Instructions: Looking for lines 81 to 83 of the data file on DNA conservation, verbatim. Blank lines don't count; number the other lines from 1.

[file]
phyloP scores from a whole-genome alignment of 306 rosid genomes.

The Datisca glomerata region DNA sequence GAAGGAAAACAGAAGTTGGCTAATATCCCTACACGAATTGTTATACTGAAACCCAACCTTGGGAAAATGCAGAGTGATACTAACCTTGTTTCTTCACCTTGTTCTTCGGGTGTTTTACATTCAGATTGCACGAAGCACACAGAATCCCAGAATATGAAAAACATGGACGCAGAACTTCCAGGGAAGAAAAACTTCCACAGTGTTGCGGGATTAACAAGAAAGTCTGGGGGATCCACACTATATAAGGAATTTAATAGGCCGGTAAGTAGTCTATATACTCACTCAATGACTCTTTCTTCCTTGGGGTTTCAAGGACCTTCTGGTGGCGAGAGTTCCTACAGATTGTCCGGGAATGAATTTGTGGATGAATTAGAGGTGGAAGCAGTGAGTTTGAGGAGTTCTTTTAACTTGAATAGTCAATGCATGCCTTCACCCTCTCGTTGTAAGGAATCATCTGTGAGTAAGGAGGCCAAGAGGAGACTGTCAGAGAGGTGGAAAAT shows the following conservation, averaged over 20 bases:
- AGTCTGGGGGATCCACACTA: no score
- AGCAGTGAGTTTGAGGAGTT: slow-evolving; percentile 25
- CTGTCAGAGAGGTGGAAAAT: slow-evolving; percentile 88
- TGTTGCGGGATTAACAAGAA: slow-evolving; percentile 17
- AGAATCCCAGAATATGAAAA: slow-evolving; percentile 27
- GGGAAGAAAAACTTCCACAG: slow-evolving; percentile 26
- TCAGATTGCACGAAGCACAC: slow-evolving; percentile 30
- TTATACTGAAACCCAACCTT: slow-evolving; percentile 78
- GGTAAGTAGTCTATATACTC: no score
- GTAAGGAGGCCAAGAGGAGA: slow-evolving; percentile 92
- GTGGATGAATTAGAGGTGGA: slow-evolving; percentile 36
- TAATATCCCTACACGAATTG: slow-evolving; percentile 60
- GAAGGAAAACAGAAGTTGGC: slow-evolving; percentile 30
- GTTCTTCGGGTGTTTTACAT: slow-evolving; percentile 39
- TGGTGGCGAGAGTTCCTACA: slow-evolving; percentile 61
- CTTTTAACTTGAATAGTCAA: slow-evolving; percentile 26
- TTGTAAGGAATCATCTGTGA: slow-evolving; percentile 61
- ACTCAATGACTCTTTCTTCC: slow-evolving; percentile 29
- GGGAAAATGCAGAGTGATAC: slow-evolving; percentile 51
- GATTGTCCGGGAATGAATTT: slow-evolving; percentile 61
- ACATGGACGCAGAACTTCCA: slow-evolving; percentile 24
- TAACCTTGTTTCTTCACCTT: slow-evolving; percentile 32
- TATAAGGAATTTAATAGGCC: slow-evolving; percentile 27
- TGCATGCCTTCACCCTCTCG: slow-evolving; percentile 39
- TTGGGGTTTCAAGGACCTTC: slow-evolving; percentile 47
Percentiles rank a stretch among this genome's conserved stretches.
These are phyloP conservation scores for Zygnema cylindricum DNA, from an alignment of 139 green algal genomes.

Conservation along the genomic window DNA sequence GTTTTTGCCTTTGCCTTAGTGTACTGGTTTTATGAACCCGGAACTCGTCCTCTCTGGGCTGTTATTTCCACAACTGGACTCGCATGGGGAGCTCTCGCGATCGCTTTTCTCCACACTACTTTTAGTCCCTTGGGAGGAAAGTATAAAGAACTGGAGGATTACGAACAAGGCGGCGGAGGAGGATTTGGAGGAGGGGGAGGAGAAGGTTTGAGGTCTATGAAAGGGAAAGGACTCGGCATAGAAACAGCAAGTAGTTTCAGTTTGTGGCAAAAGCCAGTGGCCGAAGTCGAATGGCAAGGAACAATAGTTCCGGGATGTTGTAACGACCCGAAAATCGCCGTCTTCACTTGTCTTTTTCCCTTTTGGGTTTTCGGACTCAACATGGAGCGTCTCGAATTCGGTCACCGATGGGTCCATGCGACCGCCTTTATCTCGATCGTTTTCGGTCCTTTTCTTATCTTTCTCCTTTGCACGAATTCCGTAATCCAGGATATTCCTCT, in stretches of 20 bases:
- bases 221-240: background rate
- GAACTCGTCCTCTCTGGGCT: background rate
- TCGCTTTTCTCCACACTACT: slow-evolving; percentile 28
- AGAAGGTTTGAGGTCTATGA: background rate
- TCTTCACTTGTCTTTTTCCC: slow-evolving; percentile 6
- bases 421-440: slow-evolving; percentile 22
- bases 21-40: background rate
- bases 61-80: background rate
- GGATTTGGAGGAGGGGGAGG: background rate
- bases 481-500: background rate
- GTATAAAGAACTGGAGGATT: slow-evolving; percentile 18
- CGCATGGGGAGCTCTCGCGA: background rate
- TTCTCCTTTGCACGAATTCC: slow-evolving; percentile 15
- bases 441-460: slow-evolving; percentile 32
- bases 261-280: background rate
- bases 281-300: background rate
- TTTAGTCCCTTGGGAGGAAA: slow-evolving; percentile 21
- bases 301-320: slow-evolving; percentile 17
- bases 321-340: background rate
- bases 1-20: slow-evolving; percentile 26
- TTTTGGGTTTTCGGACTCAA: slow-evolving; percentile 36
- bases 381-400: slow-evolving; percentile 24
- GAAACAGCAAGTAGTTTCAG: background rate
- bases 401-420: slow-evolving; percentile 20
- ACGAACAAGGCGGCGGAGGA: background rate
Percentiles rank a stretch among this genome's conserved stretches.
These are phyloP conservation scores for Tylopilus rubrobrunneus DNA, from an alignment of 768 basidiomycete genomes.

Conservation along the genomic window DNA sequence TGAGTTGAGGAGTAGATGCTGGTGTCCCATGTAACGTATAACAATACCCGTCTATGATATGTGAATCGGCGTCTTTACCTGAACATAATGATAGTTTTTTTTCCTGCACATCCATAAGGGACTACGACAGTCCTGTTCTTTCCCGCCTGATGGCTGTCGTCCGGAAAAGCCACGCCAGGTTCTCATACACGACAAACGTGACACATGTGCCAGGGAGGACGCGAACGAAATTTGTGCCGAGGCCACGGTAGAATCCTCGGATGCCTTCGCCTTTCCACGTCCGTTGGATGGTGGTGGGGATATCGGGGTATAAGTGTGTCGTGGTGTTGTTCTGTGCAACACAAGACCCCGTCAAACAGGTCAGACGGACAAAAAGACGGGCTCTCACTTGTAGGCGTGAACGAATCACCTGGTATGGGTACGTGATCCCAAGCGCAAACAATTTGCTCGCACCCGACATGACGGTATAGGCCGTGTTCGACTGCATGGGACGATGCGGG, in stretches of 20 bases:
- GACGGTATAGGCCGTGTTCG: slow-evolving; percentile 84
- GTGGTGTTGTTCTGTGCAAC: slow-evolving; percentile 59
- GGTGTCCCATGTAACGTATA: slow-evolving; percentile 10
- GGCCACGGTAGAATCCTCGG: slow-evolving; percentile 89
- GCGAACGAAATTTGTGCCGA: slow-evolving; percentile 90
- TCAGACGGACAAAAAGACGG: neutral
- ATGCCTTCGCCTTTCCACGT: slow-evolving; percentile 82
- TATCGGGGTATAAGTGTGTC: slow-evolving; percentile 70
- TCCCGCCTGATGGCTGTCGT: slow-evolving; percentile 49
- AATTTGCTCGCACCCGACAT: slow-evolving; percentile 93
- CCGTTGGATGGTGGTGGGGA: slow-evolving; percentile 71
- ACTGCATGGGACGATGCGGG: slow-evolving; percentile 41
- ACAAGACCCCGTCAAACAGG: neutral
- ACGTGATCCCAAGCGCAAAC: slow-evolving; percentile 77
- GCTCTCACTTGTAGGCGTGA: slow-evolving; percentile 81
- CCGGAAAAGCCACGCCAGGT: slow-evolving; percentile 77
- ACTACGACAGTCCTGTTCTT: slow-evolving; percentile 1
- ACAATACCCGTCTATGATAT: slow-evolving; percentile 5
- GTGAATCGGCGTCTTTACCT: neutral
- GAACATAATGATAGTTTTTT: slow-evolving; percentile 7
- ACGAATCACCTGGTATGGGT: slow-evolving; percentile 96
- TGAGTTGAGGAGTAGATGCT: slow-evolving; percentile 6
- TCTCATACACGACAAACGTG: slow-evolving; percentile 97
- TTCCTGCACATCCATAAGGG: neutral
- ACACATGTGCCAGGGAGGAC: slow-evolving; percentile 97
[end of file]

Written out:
- TCTCATACACGACAAACGTG: slow-evolving; percentile 97
- TTCCTGCACATCCATAAGGG: neutral
- ACACATGTGCCAGGGAGGAC: slow-evolving; percentile 97